eintroduction of Dama gazelle

The Mohrr Gazelle (Gazella dama mohrr), a sub-species of the dama gazelle is one of the rarest and most beautiful animals in the world. In the past, it was widespread in Western Sahara. By 1930, it had practically disappeared. The last known specimens were probably shot in 1968. Fortunately, the Kingdom of Morocco had sent 10 gazelles, caught in the wild, to Spain for safekeeping in 1960. At the request of the Kingdom of Morocco to the CIC, the Foundation negotiated the gift by the Experimental Station of Arid Zones, Almeria, Spain, of 3 animals which, together with another 3 given to the CIC by Hellabrunn Park of Munich, were released in the R'Mila Royal Reserve, near Marrakech in 1992. In 1996, the reintroduction was considered a success as, after the third generation, 17 dama gazelles were grazing in the Royal Reserve. Wetland Reserve of Merdja-Zerga Morocco (1984) In collaboration with the CIC, and in agreement with the Moroccan Authorities, the Foundation sent engineers from France for an initiation to the management of wetlands, identification and census of migratory birds. Material assistance was provided to delimit the Reserve.

Reintroduction of Scimitar-horned oryx

A hundred years ago the scimitar-horned oryx (Oryx dammah) were present all around the Sahara. They had disappeared from North Africa at the beginning of the century and may now be extinct in the remainder of their original range. In 1983, the Government of Tunisia requested the help of the Foundation to reintroduce oryx in Bou-Hedma National Park, so as to reestablish a free-ranging herd in southern Tunisia. A breeding herd of 10 juvenile oryx (5 males and 5 females), captive-bred in U.K. Zoological Parks, brought by air and road , were released in 1986. Guineafowl (Numida meleagris), caught in the wild in Senegal, were also reintroduced at a later date.By 1997, those first ten oryx had produced a herd of 84 animals. The operation has been so successful that the Tunisian Government is now planning the restocking of two other National Parks with some of the Bou-Hedma stock.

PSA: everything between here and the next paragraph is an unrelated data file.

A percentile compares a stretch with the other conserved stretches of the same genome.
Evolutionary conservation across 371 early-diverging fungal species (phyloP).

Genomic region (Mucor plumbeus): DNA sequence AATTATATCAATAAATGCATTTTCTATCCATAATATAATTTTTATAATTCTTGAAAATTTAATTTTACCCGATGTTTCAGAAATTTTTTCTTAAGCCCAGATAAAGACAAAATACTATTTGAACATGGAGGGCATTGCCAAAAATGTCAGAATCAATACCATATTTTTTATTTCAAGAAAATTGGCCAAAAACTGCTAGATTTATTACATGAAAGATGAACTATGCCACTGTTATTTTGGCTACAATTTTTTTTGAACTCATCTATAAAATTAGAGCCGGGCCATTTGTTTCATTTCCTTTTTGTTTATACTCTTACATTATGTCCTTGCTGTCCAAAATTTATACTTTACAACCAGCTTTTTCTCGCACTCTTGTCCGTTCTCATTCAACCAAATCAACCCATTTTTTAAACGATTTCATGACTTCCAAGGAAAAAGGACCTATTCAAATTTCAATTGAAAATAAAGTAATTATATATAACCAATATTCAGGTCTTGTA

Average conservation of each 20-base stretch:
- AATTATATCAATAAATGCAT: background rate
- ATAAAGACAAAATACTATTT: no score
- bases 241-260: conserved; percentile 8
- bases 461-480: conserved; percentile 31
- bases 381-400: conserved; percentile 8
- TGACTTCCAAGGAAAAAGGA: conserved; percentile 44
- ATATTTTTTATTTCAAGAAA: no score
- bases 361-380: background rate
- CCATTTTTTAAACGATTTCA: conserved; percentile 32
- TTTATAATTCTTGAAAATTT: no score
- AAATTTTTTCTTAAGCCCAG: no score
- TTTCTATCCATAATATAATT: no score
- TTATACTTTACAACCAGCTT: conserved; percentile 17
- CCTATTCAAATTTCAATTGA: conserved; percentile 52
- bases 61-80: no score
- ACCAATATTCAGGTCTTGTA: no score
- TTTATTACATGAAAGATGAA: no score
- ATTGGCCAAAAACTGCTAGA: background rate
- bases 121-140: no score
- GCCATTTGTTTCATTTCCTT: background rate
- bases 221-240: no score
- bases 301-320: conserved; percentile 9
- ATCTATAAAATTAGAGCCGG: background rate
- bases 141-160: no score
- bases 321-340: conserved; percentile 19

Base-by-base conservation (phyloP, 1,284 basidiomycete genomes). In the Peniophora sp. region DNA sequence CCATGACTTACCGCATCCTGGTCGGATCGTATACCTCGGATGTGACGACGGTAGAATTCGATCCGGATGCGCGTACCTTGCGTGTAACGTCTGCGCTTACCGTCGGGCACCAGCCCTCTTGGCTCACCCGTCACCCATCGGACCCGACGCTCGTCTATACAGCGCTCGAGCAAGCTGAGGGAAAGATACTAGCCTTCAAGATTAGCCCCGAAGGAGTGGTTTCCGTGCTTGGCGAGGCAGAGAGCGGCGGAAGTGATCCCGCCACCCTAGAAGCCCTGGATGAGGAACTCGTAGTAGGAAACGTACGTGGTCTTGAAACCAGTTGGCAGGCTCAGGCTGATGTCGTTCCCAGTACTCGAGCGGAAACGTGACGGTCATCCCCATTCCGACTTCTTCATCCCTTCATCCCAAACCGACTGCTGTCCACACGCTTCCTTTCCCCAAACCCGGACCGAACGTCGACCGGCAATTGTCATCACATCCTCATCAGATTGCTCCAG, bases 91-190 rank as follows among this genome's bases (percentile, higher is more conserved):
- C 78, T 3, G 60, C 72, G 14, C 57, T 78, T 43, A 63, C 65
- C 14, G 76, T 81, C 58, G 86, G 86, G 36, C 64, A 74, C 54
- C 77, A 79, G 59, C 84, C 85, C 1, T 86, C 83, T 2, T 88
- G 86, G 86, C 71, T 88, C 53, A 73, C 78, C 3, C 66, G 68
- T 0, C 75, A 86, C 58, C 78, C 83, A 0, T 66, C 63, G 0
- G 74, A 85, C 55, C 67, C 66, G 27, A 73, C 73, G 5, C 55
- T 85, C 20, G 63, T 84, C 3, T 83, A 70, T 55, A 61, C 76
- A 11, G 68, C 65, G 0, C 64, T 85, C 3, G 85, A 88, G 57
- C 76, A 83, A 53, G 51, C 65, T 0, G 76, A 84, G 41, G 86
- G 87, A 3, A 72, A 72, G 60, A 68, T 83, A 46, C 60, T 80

Rhino translocation

In the 1980's, most African and Asian rhino species/populations were on the brink of extinction, due to heavy poaching for the horn. The Foundation decided to contribute to an emergency operation in favour of the african black rhino (Diceros bicornis) in Southern Africa. A special all-terrain Mercedes truck was provided for the transport of tranquilized rhinos. Financial support was also provided to Zimbabwe's Department of National Parks and Wildlife Management for the darting of rhinos by helicopter. The objective was to capture the animals from international border areas and translocate them to heavily guarded areas in central Zimbabwe. with success although operations were nearly halted after the Department of National Parks and Wildlife Management's budgets were cut in 1990, following the CITES ivory trade ban. Two charter flights of French school children were taken in the field to observe operations, and witness the reality of the problem and the practical solutions.

Initiation, monitoring and funding of Ar-Toul taïga Reserve

In 1982, The mongolian people's Republic government asked the Foundation's support to set up, between Ulan Baatar and the Russian border, an area of approximately 1 million hectares of virgin taïga as a Reserve. This region of pristine southern boreal forest holds no roads or human settlement. It is populated by Asiatic wapiti (Cervus canadensis wachei), brown bear (Ursus arctos), wolves (Canis lupus), wolverines (Gulo gulo), moose (Alces alces cameloides), siberian roe deer (Capreolus capreolus bedfordi), as well as capercaillie (Tetrao urogallus) and hazel grouse (Tetrastes bonasia).

Initiation, monitoring and funding of Khukhtsyrh High Altaï Reserve

In 1978, The Foundation signed with the Mongolian People's Republic a formal agreement to cooperate in the study, monitoring, conservation, management and development of the country's wildlife. The Foundation had identified as a conservation priority the High Altaï range, with its population of argali (Ovis ammon ammon), siberian ibex (Capra ibex sibirica), snow leopard ( Panthera uncia), wolves (Canis lupus), and marmots (Marmotta marmotta). The Mongolian People's Republic government agreed to designate the Khukhtsyrh Reserve, of approximately 100,000 hectares in the highest massif of the High Altaï, to conserve the exceptional wild flora and fauna of this region.



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